3. Janette Miller, born in March, 1832; married Mr. Long in 1852.  She was of a sweet, domestic, christian character.  She died in New York city, Feb. 4, 1854.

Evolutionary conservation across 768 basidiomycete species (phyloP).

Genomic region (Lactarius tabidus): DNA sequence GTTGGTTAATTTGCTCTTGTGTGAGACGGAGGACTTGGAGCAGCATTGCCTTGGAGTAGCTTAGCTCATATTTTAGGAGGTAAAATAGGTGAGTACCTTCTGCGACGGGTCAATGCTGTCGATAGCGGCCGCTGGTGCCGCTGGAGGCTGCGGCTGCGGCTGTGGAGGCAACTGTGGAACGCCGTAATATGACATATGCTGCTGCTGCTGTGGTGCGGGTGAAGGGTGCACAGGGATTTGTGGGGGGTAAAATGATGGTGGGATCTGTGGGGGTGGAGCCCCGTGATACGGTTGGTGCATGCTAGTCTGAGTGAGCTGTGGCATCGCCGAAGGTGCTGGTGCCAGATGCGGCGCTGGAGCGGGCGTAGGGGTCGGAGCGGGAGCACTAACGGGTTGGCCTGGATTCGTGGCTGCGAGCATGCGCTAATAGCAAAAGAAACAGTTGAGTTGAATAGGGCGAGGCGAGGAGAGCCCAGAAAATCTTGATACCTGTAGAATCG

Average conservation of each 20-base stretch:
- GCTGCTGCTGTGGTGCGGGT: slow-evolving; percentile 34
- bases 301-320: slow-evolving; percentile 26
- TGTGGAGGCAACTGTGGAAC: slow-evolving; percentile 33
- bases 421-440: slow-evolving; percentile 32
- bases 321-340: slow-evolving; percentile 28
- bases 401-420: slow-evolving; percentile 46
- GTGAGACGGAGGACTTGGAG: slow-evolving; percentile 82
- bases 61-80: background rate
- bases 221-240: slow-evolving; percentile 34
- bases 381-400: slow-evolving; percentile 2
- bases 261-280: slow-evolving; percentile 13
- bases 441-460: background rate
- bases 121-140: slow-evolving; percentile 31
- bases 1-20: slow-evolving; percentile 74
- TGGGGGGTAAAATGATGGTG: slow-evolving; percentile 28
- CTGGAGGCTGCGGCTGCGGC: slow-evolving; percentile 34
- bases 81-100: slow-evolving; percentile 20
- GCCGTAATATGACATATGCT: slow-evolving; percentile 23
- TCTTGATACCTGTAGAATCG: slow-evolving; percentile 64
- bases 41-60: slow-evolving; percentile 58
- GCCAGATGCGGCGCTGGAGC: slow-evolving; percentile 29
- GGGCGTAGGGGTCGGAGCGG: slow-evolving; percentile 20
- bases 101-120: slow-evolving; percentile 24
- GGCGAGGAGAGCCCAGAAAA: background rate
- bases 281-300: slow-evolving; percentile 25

4. John Eleazer, born Feb. 16, 1834.  He was possessed of fine qualities of mind and heart.  Having a natural aptitude for finance, he was placed, at sixteen years of age with General Hoel Lawrence to learn the business of banking.  But, on the breaking out of the rebellion, he could not remain deaf to the call of his country, and entered the army in 1861.  He was made captain in the Thirteenth Ohio infantry; was wounded and taken prisoner at Stone River; fought through those terrible days at Chickamauga.  After the battle of Chickamauga, he resigned his commission as captain in the Thirteenth Ohio volunteer infantry at Jonesboro, Georgia, and returned to his chosen profession, in which he had no superior.  He had a finely cultivated mind, and a kind an sympathetic heart.  He was a churchman from principle, and at Winona, Minnesota, where he last lived, he contributed much, both in time and money, toward the completion of the beautiful Episcopal church in that city of which he was elected junior warden.  He died in New York City, Mar. 8, 1876.